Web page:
None of us like thinking about life carrying on without us, but if you have anyone who depends on you financially you have to, no ifs or buts. For those of us with a spouse of dependent children, taking out life insurance is pretty much a no brainer. If you’re not convinced, think about what the lives of your loved ones would be like without your financial support. 

Who doesn’t need life insurance? If you can honestly say that nobody would suffer financially after you’ve passed away, you don’t need life insurance.

Life insurance provides peace of mind for both the policy holder and those who would benefit from the policy should the holder pass away. It can be a great psychological comfort, and if the worst were to happen it would mean grieving family would have one less thing to worry about at their most difficult time. With a good policy, they would know that funeral expenses, mortgage payments and lost income are all covered. Remember, funeral costs alone can top $11,000 on average.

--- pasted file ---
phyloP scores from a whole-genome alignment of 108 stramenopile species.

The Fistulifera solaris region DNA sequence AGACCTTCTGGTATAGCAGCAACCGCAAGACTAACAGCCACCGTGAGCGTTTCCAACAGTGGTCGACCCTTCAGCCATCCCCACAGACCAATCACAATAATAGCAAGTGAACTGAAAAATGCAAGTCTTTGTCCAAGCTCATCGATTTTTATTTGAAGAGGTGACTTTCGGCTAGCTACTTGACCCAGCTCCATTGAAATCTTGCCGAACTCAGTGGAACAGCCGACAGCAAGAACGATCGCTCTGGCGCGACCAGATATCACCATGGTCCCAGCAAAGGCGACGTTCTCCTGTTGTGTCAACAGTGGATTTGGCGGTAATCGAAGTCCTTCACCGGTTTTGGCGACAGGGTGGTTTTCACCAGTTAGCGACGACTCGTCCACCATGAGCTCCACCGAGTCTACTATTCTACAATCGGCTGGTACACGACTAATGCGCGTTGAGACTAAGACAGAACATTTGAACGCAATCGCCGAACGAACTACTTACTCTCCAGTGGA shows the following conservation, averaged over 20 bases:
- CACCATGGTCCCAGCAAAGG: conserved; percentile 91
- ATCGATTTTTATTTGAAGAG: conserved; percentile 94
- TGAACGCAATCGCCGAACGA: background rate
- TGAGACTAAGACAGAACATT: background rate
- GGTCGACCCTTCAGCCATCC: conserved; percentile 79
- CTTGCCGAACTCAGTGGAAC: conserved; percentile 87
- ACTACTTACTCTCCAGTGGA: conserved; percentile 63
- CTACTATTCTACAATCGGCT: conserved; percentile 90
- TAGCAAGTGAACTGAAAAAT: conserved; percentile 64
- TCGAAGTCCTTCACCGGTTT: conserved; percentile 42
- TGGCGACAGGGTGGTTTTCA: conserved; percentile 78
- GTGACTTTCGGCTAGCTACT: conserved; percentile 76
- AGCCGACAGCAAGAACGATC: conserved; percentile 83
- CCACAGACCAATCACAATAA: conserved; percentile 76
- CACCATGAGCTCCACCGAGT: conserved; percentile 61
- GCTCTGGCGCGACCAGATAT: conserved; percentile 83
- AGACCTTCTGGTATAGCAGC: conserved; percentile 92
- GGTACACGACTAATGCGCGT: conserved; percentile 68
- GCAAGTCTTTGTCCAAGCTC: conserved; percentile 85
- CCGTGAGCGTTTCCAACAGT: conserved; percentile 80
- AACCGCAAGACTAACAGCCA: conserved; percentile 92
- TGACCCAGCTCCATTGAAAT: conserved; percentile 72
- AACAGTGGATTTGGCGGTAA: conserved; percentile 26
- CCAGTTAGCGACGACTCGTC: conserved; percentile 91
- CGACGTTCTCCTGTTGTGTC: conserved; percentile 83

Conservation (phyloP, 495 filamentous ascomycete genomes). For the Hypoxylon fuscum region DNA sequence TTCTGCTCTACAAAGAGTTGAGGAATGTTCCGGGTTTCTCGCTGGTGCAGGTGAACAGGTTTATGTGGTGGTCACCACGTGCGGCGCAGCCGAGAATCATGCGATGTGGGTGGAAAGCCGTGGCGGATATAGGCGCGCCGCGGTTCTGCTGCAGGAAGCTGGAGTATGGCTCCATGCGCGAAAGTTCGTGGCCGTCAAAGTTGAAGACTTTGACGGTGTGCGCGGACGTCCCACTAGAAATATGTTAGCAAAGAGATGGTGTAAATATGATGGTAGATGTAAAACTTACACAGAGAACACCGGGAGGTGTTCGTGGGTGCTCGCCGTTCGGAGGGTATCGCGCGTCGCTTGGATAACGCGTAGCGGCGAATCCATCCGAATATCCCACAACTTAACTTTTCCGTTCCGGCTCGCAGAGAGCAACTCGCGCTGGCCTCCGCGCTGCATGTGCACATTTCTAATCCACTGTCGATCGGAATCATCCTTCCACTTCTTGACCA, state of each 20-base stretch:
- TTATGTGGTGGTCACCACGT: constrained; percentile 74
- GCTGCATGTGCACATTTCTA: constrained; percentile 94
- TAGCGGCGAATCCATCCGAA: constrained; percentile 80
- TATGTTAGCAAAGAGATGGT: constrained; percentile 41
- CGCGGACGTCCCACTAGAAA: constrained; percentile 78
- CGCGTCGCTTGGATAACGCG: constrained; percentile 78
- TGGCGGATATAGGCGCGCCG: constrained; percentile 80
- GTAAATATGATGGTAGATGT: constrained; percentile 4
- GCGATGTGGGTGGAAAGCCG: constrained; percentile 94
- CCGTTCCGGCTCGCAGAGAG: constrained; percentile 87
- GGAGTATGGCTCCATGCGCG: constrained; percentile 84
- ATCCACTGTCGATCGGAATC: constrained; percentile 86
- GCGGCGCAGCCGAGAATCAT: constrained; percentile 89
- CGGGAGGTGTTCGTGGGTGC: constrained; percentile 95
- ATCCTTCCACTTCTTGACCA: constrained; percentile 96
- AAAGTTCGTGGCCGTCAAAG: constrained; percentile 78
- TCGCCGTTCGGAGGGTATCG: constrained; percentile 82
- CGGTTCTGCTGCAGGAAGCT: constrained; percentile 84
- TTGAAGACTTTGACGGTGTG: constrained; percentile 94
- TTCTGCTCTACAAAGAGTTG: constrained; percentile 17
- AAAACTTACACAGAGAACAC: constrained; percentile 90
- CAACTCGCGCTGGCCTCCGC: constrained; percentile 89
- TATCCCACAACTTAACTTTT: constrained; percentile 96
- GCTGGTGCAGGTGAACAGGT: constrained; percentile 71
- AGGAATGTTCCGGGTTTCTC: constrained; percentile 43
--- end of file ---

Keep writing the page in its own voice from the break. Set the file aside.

So how much life insurance should you get?

This will depend to a large extent on your life and personal situation. A rule of thumb many financial advisors use is to buy enough cover so that your family can live off the interest, thus guaranteeing an income for as long as they need it. You will probably want to add in debts and mortgage payments, and ensure that any payout can cover those as well, along with a sum to pay for your children’s college fees.

Of course, it also depends on what you can afford. It’s worth noting here that term life plans - policies that cover you for a specified number of years - are considerably cheaper than whole life plans that cover you for the span of your life. If you can’t afford the latter, the former is still a very good idea. In fact, even if you can afford whole life insurance, term life may well be a better option. Simply be prepared to buy another policy when a term life plan runs out.